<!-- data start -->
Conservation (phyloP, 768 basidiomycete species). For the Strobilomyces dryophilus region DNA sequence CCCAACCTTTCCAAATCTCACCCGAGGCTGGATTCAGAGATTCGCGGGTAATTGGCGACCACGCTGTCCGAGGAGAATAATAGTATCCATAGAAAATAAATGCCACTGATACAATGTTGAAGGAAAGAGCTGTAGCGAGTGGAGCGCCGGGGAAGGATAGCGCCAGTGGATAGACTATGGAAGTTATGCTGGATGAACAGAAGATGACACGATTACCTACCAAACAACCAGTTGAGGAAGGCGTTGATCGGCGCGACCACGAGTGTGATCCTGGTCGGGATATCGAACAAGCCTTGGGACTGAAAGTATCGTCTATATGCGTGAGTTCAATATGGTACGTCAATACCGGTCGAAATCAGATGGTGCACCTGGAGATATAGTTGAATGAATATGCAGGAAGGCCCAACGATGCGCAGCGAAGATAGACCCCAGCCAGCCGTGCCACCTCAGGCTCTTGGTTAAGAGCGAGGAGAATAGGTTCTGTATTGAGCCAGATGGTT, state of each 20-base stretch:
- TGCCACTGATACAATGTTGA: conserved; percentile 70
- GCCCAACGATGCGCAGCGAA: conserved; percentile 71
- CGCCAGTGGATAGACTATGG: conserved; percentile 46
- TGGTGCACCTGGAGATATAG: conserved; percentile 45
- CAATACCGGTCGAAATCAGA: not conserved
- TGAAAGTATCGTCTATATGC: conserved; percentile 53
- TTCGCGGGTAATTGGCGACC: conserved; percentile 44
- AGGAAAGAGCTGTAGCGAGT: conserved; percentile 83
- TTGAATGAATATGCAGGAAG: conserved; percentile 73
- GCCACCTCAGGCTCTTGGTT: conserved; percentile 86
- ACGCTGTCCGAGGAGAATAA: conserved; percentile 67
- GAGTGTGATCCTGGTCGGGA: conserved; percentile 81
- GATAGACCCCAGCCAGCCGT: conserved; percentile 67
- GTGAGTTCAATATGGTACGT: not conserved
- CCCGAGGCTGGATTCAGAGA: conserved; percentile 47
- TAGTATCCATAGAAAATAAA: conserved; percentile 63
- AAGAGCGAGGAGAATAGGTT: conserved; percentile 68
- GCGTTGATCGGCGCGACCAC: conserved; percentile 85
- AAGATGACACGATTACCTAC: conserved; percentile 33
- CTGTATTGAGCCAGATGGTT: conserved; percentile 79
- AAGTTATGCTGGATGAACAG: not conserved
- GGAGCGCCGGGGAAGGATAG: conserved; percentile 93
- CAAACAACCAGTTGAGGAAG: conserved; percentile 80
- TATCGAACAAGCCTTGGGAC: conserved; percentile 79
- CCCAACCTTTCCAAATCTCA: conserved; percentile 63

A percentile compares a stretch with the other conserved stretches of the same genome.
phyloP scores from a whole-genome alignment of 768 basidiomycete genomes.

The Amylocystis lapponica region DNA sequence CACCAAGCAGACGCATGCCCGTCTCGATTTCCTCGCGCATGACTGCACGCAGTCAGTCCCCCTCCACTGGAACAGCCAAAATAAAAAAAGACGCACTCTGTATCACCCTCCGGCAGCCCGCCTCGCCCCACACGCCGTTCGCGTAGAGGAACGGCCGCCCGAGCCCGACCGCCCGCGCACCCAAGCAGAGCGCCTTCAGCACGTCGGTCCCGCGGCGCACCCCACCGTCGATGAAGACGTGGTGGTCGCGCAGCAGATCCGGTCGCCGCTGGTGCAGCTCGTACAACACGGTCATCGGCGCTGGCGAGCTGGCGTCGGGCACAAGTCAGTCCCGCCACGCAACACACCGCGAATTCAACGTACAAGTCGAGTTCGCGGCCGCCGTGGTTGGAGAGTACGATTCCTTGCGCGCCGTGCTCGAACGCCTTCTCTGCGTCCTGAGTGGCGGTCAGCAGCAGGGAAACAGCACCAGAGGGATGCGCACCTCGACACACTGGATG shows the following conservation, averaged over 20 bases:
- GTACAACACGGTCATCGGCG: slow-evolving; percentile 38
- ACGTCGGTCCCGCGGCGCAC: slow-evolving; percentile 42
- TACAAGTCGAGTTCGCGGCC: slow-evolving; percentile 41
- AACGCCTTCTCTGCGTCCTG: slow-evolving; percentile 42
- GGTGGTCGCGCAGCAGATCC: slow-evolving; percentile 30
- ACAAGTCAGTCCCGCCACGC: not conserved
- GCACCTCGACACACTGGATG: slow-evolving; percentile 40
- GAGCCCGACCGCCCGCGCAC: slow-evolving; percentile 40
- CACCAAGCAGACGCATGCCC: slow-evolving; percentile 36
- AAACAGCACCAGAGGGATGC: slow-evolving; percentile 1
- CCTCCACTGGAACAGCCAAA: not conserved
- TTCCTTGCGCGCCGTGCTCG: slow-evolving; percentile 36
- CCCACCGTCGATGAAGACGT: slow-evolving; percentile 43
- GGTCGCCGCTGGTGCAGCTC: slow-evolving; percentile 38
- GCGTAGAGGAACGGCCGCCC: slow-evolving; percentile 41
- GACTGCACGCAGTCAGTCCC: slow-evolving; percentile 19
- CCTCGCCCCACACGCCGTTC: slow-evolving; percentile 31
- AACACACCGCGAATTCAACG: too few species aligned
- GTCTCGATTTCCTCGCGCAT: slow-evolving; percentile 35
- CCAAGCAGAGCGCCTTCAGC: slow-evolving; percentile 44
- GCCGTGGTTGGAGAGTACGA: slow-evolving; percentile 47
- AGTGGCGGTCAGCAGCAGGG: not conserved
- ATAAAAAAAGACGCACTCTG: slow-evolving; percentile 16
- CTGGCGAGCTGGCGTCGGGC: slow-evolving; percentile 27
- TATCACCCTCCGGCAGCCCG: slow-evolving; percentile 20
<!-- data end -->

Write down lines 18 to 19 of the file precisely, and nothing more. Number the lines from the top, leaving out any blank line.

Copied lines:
- AAGAGCGAGGAGAATAGGTT: conserved; percentile 68
- GCGTTGATCGGCGCGACCAC: conserved; percentile 85